Possibly Effective for
- Memory and thinking skills (cognitive function). Taking Panax ginseng by mouth might improve thinking, arithmetic skills, and reaction times in healthy, middle-aged people but not in young adults. Taking panax ginseng alone doesn’t seem to help memory, but taking it with ginkgo leaf extract seems to improve memory in healthy people between the ages of 38 and 66.
- Erectile dysfunction (ED). Taking Panax ginseng by mouth seems to improve sexual function in adults with ED.
- Flu (influenza). Taking a specific Panax ginseng extract by mouth appears to reduce the risk of getting a cold or the flu. But it doesn’t seem to reduce flu symptoms or the length of the illness.
- Fatigue in people with multiple sclerosis (MS). Taking Panax ginseng by mouth daily for 3 months reduces feelings of tiredness and improves quality of life in females with MS.
- Increasing response to sexual stimuli in healthy people. Taking Panax ginseng alone or with other ingredients by mouth seems to improve sexual arousal and satisfaction in postmenopausal adults. It also seems to improve sexual desire in females who report sexual problems.
How to use Panax Ginseng
Take this product by mouth as directed. Follow all directions on the product package. Dosage is based on the condition the product is used for and the type of ginseng. If you have any questions, ask your doctor or pharmacist. Since ginseng may cause trouble sleeping, do not take it near bedtime. Ginseng should not be used for long periods. Asian ginseng should not be used for more than 3 months at a time, and Siberian ginseng should not be used for more than 2 months at a time. American ginseng has been used for up to 1 month, although certain extract products have been used for up to 4 months. Ask your doctor or pharmacist for more details about your product and how to use it safely. If your condition persists or worsens, or if you think you may have a serious medical problem, seek immediate medical attention. Panax ginseng is one of the several types of ginseng commonly used in herbal medicine. The ginseng plant grows in the mountains of East Asia, where its roots are harvested into the ginseng that is consumed—often in teas and supplements. According to traditional Chinese medicine, each type of ginseng is thought to have unique healing properties. For example, some types of Panax ginseng are said to have “warming” properties thought to aid blood flow. This article takes a closer look at what Panax ginseng is and the health benefits it may offer. It also discusses how you can take Panax ginseng, possible side effects, and what to look for when buying it.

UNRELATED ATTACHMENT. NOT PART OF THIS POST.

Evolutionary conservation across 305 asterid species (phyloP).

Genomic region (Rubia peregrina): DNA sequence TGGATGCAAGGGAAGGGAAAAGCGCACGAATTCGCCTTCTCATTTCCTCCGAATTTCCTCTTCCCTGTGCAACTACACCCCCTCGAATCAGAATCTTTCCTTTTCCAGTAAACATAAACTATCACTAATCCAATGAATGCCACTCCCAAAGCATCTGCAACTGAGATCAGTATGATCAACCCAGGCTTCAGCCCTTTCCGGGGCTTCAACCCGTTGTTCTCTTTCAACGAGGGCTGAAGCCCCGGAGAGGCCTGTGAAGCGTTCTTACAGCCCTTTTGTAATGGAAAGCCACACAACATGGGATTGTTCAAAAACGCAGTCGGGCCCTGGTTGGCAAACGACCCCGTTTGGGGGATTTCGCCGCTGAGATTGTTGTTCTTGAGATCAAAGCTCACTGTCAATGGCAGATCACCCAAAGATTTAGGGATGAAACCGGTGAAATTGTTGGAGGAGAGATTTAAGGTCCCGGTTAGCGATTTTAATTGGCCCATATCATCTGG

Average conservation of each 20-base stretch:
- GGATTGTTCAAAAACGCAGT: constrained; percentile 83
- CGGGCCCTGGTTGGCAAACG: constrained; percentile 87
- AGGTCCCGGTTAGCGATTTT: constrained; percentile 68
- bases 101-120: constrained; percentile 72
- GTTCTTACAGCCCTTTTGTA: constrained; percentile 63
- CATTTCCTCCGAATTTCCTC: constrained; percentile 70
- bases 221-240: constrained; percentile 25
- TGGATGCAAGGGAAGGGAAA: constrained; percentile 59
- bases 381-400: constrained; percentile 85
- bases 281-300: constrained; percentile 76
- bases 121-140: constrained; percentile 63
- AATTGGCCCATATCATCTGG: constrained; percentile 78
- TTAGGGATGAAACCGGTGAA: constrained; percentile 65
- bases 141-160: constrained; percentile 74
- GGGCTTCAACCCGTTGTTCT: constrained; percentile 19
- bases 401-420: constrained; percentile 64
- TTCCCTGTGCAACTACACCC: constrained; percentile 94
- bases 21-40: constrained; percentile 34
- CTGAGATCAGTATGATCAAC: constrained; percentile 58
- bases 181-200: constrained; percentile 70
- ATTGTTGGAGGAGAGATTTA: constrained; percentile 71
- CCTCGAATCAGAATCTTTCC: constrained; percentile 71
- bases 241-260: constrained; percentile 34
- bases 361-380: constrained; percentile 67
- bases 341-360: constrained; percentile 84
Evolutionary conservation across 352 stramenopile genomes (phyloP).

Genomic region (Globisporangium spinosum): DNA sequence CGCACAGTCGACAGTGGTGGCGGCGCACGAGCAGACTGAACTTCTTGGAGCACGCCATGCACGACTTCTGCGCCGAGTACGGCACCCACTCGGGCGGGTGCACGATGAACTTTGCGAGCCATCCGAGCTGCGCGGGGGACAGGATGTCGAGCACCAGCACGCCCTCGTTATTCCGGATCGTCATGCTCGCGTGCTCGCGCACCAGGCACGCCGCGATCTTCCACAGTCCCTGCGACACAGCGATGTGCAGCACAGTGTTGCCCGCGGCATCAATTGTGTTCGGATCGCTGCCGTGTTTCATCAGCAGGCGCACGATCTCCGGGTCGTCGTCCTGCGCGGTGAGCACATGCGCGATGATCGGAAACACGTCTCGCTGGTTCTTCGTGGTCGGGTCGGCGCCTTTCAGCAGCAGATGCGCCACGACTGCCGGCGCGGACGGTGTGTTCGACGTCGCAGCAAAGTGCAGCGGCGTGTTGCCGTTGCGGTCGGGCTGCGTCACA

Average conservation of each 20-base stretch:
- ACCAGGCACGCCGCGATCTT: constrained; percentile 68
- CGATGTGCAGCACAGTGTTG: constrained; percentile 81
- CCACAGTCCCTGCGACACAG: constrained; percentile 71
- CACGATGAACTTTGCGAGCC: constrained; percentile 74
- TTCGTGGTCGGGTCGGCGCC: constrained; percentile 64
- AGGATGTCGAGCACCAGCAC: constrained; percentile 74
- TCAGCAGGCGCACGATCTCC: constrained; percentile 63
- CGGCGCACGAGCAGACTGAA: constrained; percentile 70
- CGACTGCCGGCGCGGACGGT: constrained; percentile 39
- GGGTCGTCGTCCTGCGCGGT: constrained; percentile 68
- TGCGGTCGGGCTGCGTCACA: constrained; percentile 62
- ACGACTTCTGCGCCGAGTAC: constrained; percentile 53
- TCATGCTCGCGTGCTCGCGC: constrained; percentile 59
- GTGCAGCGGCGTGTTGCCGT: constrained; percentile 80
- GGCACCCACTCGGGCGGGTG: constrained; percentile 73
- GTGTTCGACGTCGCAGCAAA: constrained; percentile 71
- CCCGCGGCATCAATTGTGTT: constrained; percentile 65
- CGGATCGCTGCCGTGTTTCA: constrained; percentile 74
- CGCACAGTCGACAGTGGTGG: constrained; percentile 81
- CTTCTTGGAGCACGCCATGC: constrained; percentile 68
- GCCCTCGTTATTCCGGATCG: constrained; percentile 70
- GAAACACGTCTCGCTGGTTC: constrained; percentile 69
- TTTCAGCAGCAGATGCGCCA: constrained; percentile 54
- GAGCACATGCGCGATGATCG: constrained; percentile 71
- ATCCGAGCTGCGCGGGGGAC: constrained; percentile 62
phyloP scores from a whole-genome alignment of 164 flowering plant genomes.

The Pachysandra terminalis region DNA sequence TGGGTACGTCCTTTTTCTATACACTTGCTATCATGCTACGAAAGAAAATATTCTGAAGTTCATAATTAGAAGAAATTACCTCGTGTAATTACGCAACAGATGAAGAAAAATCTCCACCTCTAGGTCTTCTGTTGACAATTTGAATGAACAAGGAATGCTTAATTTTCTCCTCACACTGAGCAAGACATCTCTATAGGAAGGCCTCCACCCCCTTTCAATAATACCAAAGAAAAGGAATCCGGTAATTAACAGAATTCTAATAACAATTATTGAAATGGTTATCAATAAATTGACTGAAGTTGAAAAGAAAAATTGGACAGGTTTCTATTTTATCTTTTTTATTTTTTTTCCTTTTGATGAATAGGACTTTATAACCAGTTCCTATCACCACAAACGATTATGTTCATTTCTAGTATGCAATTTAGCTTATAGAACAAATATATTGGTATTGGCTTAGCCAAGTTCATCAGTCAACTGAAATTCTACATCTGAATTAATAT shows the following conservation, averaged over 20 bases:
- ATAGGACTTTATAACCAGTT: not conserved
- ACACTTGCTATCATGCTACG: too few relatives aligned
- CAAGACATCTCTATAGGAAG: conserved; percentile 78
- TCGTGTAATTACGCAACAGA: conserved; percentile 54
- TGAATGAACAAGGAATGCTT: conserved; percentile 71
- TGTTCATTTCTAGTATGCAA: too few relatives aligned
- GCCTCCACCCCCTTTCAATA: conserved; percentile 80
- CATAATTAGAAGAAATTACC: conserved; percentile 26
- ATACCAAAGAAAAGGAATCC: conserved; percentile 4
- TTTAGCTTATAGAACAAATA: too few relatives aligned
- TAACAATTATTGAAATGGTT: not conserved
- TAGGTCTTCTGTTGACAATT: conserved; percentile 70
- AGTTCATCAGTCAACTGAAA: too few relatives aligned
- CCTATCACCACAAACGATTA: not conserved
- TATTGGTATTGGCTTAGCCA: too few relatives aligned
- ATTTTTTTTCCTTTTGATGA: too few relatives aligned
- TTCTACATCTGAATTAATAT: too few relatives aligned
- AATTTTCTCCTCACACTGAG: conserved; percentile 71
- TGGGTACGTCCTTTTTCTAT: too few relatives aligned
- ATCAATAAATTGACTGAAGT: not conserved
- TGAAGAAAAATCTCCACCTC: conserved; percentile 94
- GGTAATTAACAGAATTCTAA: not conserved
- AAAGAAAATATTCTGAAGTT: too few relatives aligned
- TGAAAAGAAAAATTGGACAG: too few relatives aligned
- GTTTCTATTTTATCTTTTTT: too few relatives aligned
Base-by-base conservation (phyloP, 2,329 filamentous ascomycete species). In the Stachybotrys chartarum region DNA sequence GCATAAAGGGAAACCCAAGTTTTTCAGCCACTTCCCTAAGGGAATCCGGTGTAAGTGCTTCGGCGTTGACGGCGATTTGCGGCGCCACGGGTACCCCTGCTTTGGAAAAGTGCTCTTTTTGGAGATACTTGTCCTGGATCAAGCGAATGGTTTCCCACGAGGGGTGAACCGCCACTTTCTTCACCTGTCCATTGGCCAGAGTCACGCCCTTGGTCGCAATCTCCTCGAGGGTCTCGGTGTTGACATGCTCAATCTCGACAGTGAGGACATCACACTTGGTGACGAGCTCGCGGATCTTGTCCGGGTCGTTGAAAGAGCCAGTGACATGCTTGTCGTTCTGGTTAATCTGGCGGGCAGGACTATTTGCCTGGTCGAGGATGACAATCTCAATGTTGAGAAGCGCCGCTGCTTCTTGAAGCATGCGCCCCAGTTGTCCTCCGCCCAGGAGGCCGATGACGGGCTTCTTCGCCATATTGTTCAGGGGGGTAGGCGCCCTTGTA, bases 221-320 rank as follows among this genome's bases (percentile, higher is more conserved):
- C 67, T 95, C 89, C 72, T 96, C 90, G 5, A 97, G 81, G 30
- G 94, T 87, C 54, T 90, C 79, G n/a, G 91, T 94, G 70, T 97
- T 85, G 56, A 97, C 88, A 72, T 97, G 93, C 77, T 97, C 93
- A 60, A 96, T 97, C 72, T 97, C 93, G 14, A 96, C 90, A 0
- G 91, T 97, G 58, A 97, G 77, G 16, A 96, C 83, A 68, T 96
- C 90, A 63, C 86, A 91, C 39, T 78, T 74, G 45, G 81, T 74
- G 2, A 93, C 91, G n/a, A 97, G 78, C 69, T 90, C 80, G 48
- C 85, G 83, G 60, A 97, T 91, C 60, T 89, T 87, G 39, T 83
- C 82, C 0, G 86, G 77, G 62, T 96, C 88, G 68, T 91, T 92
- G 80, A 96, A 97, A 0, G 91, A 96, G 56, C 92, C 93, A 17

What Is Ginseng?
Ginseng is a root commonly used as a supplement in herbal medicine. It is thought to increase energy, boost the immune system, and help manage certain health conditions.
What Is Panax Ginseng Used For?
The active compounds in Panax ginseng, known as ginsenosides, are thought to have a steroid-like effect that reduces inflammation in the body.1 Going back to ancient times, Panax ginseng was used to increase energy and stamina and to give the immune system a boost. Today, although research on Panax ginseng is fairly limited, there’s some evidence that the herb may offer certain health benefits. Here’s a look at several key research findings:
Panax ginseng may aid in diabetes management. For a 2014 research review, scientists analyzed 16 studies that focused on how ginseng effects blood glucose levels in people with and without diabetes. Most of the studies took place for less than 12 weeks and included people with relatively good control over their blood sugar. The authors concluded that even though ginseng significantly improved fasting blood sugar levels for those with and without diabetes, more research is needed.